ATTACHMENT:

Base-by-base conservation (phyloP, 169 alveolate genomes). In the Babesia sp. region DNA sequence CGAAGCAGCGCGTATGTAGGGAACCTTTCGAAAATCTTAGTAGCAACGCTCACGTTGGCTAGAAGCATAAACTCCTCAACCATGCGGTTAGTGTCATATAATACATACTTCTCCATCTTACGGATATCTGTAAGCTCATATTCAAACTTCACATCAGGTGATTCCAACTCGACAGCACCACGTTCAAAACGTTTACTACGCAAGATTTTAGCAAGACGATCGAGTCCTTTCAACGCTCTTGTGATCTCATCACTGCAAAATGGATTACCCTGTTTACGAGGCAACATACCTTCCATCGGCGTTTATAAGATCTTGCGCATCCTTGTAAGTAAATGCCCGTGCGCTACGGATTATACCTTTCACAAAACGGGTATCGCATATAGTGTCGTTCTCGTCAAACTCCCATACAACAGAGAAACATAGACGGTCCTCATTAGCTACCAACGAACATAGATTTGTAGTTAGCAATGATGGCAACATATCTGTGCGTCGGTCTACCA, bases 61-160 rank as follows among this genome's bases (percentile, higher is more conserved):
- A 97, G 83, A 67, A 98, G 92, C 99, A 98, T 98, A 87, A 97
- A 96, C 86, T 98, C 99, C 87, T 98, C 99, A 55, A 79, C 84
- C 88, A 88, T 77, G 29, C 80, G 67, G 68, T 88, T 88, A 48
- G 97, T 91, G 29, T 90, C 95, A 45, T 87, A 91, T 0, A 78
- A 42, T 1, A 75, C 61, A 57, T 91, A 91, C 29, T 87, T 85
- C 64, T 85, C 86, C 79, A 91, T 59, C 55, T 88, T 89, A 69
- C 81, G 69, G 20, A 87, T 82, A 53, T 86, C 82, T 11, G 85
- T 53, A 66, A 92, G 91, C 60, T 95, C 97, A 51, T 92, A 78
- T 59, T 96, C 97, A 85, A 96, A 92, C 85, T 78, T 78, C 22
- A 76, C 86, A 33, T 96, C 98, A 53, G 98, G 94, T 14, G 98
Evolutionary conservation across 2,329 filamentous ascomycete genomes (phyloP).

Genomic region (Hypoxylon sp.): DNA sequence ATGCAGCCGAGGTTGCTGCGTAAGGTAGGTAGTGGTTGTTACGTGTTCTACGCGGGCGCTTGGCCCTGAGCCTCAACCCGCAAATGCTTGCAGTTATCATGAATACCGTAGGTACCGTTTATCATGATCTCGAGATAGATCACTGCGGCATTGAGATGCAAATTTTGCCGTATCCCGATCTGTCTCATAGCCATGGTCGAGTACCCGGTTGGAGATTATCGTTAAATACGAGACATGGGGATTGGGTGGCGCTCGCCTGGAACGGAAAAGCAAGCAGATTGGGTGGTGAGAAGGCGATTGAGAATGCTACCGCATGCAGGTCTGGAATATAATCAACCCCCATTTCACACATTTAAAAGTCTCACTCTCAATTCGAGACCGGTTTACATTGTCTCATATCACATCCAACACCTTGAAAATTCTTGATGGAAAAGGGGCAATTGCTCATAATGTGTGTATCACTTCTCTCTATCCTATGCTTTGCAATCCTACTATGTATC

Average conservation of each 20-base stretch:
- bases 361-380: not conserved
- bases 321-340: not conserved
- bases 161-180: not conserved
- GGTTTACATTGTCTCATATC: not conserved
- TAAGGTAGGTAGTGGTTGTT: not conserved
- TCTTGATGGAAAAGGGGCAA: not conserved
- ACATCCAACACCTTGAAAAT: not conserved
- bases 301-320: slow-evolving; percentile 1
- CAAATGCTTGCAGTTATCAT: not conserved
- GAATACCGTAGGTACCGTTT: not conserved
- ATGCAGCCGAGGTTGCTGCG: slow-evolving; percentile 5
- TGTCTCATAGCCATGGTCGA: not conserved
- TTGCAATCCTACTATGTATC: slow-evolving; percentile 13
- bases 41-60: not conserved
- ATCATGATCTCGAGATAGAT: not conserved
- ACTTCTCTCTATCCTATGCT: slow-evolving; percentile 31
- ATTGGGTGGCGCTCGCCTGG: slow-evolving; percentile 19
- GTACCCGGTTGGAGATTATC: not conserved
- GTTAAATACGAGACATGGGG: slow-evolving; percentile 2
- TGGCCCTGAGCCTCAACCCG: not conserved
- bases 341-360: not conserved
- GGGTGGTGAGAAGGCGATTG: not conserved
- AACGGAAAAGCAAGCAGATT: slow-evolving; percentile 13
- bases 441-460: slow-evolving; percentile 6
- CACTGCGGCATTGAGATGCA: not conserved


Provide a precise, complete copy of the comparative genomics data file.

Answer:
Base-by-base conservation (phyloP, 169 alveolate genomes). In the Babesia sp. region DNA sequence CGAAGCAGCGCGTATGTAGGGAACCTTTCGAAAATCTTAGTAGCAACGCTCACGTTGGCTAGAAGCATAAACTCCTCAACCATGCGGTTAGTGTCATATAATACATACTTCTCCATCTTACGGATATCTGTAAGCTCATATTCAAACTTCACATCAGGTGATTCCAACTCGACAGCACCACGTTCAAAACGTTTACTACGCAAGATTTTAGCAAGACGATCGAGTCCTTTCAACGCTCTTGTGATCTCATCACTGCAAAATGGATTACCCTGTTTACGAGGCAACATACCTTCCATCGGCGTTTATAAGATCTTGCGCATCCTTGTAAGTAAATGCCCGTGCGCTACGGATTATACCTTTCACAAAACGGGTATCGCATATAGTGTCGTTCTCGTCAAACTCCCATACAACAGAGAAACATAGACGGTCCTCATTAGCTACCAACGAACATAGATTTGTAGTTAGCAATGATGGCAACATATCTGTGCGTCGGTCTACCA, bases 61-160 rank as follows among this genome's bases (percentile, higher is more conserved):
- A 97, G 83, A 67, A 98, G 92, C 99, A 98, T 98, A 87, A 97
- A 96, C 86, T 98, C 99, C 87, T 98, C 99, A 55, A 79, C 84
- C 88, A 88, T 77, G 29, C 80, G 67, G 68, T 88, T 88, A 48
- G 97, T 91, G 29, T 90, C 95, A 45, T 87, A 91, T 0, A 78
- A 42, T 1, A 75, C 61, A 57, T 91, A 91, C 29, T 87, T 85
- C 64, T 85, C 86, C 79, A 91, T 59, C 55, T 88, T 89, A 69
- C 81, G 69, G 20, A 87, T 82, A 53, T 86, C 82, T 11, G 85
- T 53, A 66, A 92, G 91, C 60, T 95, C 97, A 51, T 92, A 78
- T 59, T 96, C 97, A 85, A 96, A 92, C 85, T 78, T 78, C 22
- A 76, C 86, A 33, T 96, C 98, A 53, G 98, G 94, T 14, G 98
Evolutionary conservation across 2,329 filamentous ascomycete genomes (phyloP).

Genomic region (Hypoxylon sp.): DNA sequence ATGCAGCCGAGGTTGCTGCGTAAGGTAGGTAGTGGTTGTTACGTGTTCTACGCGGGCGCTTGGCCCTGAGCCTCAACCCGCAAATGCTTGCAGTTATCATGAATACCGTAGGTACCGTTTATCATGATCTCGAGATAGATCACTGCGGCATTGAGATGCAAATTTTGCCGTATCCCGATCTGTCTCATAGCCATGGTCGAGTACCCGGTTGGAGATTATCGTTAAATACGAGACATGGGGATTGGGTGGCGCTCGCCTGGAACGGAAAAGCAAGCAGATTGGGTGGTGAGAAGGCGATTGAGAATGCTACCGCATGCAGGTCTGGAATATAATCAACCCCCATTTCACACATTTAAAAGTCTCACTCTCAATTCGAGACCGGTTTACATTGTCTCATATCACATCCAACACCTTGAAAATTCTTGATGGAAAAGGGGCAATTGCTCATAATGTGTGTATCACTTCTCTCTATCCTATGCTTTGCAATCCTACTATGTATC

Average conservation of each 20-base stretch:
- bases 361-380: not conserved
- bases 321-340: not conserved
- bases 161-180: not conserved
- GGTTTACATTGTCTCATATC: not conserved
- TAAGGTAGGTAGTGGTTGTT: not conserved
- TCTTGATGGAAAAGGGGCAA: not conserved
- ACATCCAACACCTTGAAAAT: not conserved
- bases 301-320: slow-evolving; percentile 1
- CAAATGCTTGCAGTTATCAT: not conserved
- GAATACCGTAGGTACCGTTT: not conserved
- ATGCAGCCGAGGTTGCTGCG: slow-evolving; percentile 5
- TGTCTCATAGCCATGGTCGA: not conserved
- TTGCAATCCTACTATGTATC: slow-evolving; percentile 13
- bases 41-60: not conserved
- ATCATGATCTCGAGATAGAT: not conserved
- ACTTCTCTCTATCCTATGCT: slow-evolving; percentile 31
- ATTGGGTGGCGCTCGCCTGG: slow-evolving; percentile 19
- GTACCCGGTTGGAGATTATC: not conserved
- GTTAAATACGAGACATGGGG: slow-evolving; percentile 2
- TGGCCCTGAGCCTCAACCCG: not conserved
- bases 341-360: not conserved
- GGGTGGTGAGAAGGCGATTG: not conserved
- AACGGAAAAGCAAGCAGATT: slow-evolving; percentile 13
- bases 441-460: slow-evolving; percentile 6
- CACTGCGGCATTGAGATGCA: not conserved